Invasive Species Compendium

Detailed coverage of invasive species threatening livelihoods and the environment worldwide

Abstract

Management of the invasive Nuttall's pondweed (Elodea nuttallii) in Lough Arrow, a Natura 2000 designated lake in Western Ireland.

Abstract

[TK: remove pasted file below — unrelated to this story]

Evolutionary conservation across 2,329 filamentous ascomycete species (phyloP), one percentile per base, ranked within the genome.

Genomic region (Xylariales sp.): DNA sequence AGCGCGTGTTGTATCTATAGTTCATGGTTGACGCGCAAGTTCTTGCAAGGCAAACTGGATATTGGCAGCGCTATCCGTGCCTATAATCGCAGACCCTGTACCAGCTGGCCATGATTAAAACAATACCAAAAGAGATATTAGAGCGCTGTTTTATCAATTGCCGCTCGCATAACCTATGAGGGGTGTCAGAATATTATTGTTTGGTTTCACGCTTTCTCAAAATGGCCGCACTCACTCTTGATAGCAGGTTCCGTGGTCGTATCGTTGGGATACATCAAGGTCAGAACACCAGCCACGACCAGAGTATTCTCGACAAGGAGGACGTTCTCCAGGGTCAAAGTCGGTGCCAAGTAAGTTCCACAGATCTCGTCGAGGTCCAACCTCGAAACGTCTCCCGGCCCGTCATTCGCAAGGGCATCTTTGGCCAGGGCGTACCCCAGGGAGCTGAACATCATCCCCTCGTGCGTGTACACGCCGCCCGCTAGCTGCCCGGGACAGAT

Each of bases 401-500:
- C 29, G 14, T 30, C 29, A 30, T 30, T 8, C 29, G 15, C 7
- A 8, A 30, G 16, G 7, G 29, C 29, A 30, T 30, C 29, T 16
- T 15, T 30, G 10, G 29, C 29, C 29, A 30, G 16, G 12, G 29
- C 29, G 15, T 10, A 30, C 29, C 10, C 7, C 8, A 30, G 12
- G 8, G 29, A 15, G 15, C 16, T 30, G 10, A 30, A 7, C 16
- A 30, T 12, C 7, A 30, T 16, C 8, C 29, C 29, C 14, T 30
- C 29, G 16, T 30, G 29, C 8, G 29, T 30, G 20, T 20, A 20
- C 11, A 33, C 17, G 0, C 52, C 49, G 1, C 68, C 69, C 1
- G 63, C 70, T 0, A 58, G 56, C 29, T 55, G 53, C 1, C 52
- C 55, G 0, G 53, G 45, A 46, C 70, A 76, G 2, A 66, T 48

A benthic geotextile was used to trial the management of an invasive aquatic macrophyte Nuttall's pondweed (Elodea nuttallii (Planch.) H. St. John, 1920) in Lough Arrow, a premier trout angling lake in the north-west of Ireland, designated as a Natura 2000 site (Special Area of Conservation (Annex I habitat, "Hard oligo-mesotrophic waters with benthic vegetation of Chara spp.") and Special Protection Area for birdlife). The aim of this study was to manage E. nuttallii, a relatively recent arrival to this lake, while simultaneously promoting rehabilitation of native charophytes. The trial was carried out in Loughbrick bay, one of the lough's primary boating launch sites, an area determined as highly infested with E. nuttallii. Two experimental areas covering a total of 800 m2 were treated by covering the invasive weed and substrate with jute textile, a single and double layer respectively. The trial was successful in controlling E. nuttallii for both single (P = 0) and double layer treatments (P = 0.002). The treatments applied resulted in a reduction of the mean percentage cover of the invasive species by > 60% for both treatments. Post-treatment mean percentage cover of E. nuttallii did not exceed 6% for either treatment. Furthermore, the mean percentage cover of indigenous charophyte flora present pre-treatment was not significantly impacted by the application of jute in either the single (P = 0.165) or double treatment (P = 0.353). For biosecurity purposes, the treatment areas were strategically positioned in close proximity to the bays pier and slipway. The treated transects were marked with navigational buoys to provide a corridor for boats entering and exiting the lake, which help to contain the invasive within the Natura 2000 site while reducing the spread risk via this pathway to other sites vulnerable to infestation.